Projector Screens

Why You Shouldn’t Have a Projection Screen Larger than 135″


So getting a projector and screen makes it tempting to go as big as possible. Who wouldn’t want an IMAX experience at home? But the simple fact is that there are good reasons why you shouldn’t have a projection screen larger than 135″. Let’s discuss! 

Reason 1: HDR (and math)

Ok, so I hate math, but I like HDR (or High Dynamic Range)! You need to have adequate light output for good HDR performance from a projector. Digital Cinema Initiative (DCI) specs require 30-34 foot-lamberts of light output to get proper HDR performance. Still with me? 

Ok, to figure this out, you need to do some math. Take the square footage of your screen and divide it by the REAL number of lumens of your projector – it’s usually less than the spec sheet says. This number will tell you how many foot-lamberts you have. Guess what? Once you get past 135″, it becomes exceedingly difficult to hit that 30-34 foot-lamberts figure. 

You will want to stick to a 1.0 gain screen if you want to maintain good HDR performance. But the bigger you get, the more gain you will need to keep that 30-34 foot-lamberts output. That means you will probably need a higher gain screen to maintain good brightness. Higher gain screens lead to hot-spotting, sparkling, poorer contrast, and other unwanted side effects. 

So if you want good HDR output, this is one of the main reasons why you shouldn’t have a projection screen larger than 135″. 

Reason 2: Speaker Placement 

One of the reasons I don’t recommend a screen larger than 135″ is speaker placement. First, you have your center speaker. Ideally, your center speaker should be at ear height. For obvious reasons, most of us have it under the screen and angled up towards our ears. This placement works well for flat screen panels and moderate-size projector screens. But once you reach 135″, your center will get closer to the ground. Not ideal

Same with your left and right speakers. As your screen expands, so does the distance between your two main speakers. Sure, you want adequate separation in your front sound stage, but there are limits. If your speakers are too wide apart, there will be a gap in your front soundstage. This gap will sound particularly pronounced in panning scenes. 

One solution is to get an acoustically transparent screen and build a false wall. But acoustically transparent screens have their issues. Aside from the possibility of seeing the weave pattern, they are more expensive and tend to have more negative screen effects than their non-acoustically transparent brethren. 

This is the same screen as the one at the top of the article. With lights behind the screen, you can see the speakers.

Reason 3: Throw Distance/Ratio

So this one is easy math. The bigger the screen, the more distance your projector needs to throw an image that big. Depending on the output of your projector, you may need even more space behind and around your projector for proper venting/cooling. For example, some 4k laser projectors require another 18-24″ behind them! 

Plus, you will need a lot of light output (see reason 1) to get that screen to look good at that distance—more light=more expensive. So unless you have a huge room, this is another reason you shouldn’t have a projection screen larger than 135″. 

Reason 4: Seating Distance From Screen 

How far you sit away from the screen in the theater tells me a lot about your Field of View (FOV) preference. The Society of Motion Picture and Television Engineers (SMPTE) recommends a minimum of 30° FOV for a “good” experience. However, for a “theater” experience, the SMPTE recommends 40° FOV. If you tend to be in the front third of seats, closer to the screen, you like a FOV over 40°. The middle third tells me you want the cinematic FOV, and the back third tells me you like a smaller screen format.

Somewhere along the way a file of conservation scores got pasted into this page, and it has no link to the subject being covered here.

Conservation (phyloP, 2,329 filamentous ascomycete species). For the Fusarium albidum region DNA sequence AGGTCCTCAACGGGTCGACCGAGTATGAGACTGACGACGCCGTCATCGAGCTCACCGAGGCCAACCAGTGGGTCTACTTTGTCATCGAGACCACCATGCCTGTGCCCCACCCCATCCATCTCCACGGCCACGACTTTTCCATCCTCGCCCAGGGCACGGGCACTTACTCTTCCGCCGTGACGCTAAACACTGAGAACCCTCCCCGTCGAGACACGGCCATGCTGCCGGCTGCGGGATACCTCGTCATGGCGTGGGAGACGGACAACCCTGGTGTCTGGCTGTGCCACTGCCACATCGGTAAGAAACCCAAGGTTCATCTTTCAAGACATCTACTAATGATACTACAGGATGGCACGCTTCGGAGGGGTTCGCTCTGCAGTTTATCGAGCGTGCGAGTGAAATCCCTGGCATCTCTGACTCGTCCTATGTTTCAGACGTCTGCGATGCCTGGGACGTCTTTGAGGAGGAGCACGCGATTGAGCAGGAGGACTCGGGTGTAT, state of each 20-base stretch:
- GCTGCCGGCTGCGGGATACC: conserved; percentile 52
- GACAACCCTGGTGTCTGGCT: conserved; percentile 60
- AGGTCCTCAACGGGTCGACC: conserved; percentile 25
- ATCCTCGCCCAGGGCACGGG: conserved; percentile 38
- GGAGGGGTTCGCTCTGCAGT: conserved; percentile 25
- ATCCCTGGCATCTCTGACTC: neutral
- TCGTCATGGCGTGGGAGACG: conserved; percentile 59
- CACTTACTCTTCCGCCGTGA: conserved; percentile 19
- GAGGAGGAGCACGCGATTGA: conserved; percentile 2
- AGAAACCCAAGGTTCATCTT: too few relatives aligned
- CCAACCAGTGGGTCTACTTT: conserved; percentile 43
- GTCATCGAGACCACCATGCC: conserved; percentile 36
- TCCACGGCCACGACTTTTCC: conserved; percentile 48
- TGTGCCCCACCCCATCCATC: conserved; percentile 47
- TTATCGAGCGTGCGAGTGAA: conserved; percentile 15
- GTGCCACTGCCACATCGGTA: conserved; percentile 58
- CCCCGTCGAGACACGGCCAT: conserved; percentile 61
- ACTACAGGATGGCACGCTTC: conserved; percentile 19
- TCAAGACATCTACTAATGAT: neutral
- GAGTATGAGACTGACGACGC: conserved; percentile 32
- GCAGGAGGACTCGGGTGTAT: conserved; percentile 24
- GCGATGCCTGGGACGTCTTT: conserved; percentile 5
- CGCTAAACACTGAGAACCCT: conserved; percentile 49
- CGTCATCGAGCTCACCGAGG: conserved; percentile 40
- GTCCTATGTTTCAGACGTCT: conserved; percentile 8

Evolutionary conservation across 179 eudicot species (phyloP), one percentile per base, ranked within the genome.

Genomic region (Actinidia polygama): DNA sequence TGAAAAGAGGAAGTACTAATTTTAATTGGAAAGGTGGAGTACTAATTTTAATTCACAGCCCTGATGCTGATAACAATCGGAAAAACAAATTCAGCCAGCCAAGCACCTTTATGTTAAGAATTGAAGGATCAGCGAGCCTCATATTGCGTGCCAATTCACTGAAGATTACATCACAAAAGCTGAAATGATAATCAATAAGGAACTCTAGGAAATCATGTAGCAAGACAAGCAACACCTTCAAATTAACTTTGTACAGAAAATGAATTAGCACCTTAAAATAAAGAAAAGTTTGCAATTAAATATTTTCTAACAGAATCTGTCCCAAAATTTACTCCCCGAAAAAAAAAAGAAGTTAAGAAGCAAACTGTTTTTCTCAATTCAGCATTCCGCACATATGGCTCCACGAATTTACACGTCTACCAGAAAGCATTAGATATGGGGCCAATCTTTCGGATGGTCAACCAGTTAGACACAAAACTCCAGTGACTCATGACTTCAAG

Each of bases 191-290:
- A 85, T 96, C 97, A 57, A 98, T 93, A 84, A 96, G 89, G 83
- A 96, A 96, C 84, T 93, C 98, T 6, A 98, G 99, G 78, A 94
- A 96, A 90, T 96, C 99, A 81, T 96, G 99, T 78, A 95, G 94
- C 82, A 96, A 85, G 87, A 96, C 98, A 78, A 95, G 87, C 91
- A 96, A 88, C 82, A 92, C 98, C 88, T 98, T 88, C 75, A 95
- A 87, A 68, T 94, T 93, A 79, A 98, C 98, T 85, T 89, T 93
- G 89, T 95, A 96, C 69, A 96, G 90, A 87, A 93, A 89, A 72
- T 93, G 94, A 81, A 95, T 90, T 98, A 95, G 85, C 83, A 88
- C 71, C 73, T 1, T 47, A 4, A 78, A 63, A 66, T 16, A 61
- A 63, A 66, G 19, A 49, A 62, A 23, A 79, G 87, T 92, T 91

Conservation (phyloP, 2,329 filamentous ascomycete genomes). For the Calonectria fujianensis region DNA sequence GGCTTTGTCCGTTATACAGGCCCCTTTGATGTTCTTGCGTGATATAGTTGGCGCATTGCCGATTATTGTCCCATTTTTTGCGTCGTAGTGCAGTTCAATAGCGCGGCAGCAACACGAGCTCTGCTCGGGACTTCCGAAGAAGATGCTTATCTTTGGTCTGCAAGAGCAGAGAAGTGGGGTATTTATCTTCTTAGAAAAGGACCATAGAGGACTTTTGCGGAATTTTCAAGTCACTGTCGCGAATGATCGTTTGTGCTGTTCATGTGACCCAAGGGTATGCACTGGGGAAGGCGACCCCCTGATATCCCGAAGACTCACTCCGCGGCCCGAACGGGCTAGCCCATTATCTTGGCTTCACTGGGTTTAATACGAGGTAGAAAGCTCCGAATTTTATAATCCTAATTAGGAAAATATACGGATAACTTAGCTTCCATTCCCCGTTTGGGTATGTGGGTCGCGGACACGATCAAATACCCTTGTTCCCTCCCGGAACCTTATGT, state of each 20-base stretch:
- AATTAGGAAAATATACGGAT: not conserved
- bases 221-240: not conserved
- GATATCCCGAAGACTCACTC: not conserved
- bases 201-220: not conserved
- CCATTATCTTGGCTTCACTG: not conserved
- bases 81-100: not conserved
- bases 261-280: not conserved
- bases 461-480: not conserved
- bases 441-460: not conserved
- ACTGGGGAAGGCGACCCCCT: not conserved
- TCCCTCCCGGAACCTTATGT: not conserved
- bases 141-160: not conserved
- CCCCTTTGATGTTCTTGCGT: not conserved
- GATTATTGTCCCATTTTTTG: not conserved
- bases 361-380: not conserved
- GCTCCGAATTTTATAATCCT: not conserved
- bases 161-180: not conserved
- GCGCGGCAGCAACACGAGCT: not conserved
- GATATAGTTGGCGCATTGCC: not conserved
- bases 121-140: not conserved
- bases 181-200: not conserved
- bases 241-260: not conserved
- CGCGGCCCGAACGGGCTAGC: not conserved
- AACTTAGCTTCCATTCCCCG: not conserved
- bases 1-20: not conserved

“I get it, Andrew! Big screens are bad! Stop lecturing!” Ok, so I hate to keep droning on, but in this case, it’s not that big screens are bad. It’s that they are impractical and possibly detrimental. I prefer a FOV that falls within that 30° zone. I would need a much larger room to have a screen larger than 135″. 

Being too close to a large screen can be overwhelming, cause eye strain, and even induce motion sickness. For example, I was in the front 1/3 of a sold-out IMAX theater. Not because I wanted to sit there, there were no other seats. So I left nauseous and with a cramp in my neck! 

So unless you have a significantly sized room, or like sitting very close to a big screen, this is why you shouldn’t have a projection screen larger than 135″. 

Reason 5: Larger Screen Means A More Expensive Projector (And Maybe Speakers)

So you knew this one was coming. The larger the screen, the more light output you need, which means you need a more expensive projector and screen to get it all. You can go to Projector Central and use their calculators to figure out just how many lumens you will need and give you suggested models. Guess what? They ain’t cheap!

Oh, and I mentioned speakers? Again, sitting a considerable distance from your screen and speakers, you will need more output. This added output could potentially lead to larger and more expensive speakers, as well as more expensive amplification if you like to listen at reference volume. 

Our Take

I admit I would love to have a massive movie theater in my home. But I am not rich, I don’t live in a mansion, and I can’t sit a considerable distance from my screen. On top of that, I like HDR a lot. Any setup I get will have HDR. So for those reasons, a screen larger than 135″ doesn’t make sense to me and probably many people. 

But if you have the space, the financial means, and you like the experience of having a massive screen in your house, go for it, and tell us about your experience in the comments. 


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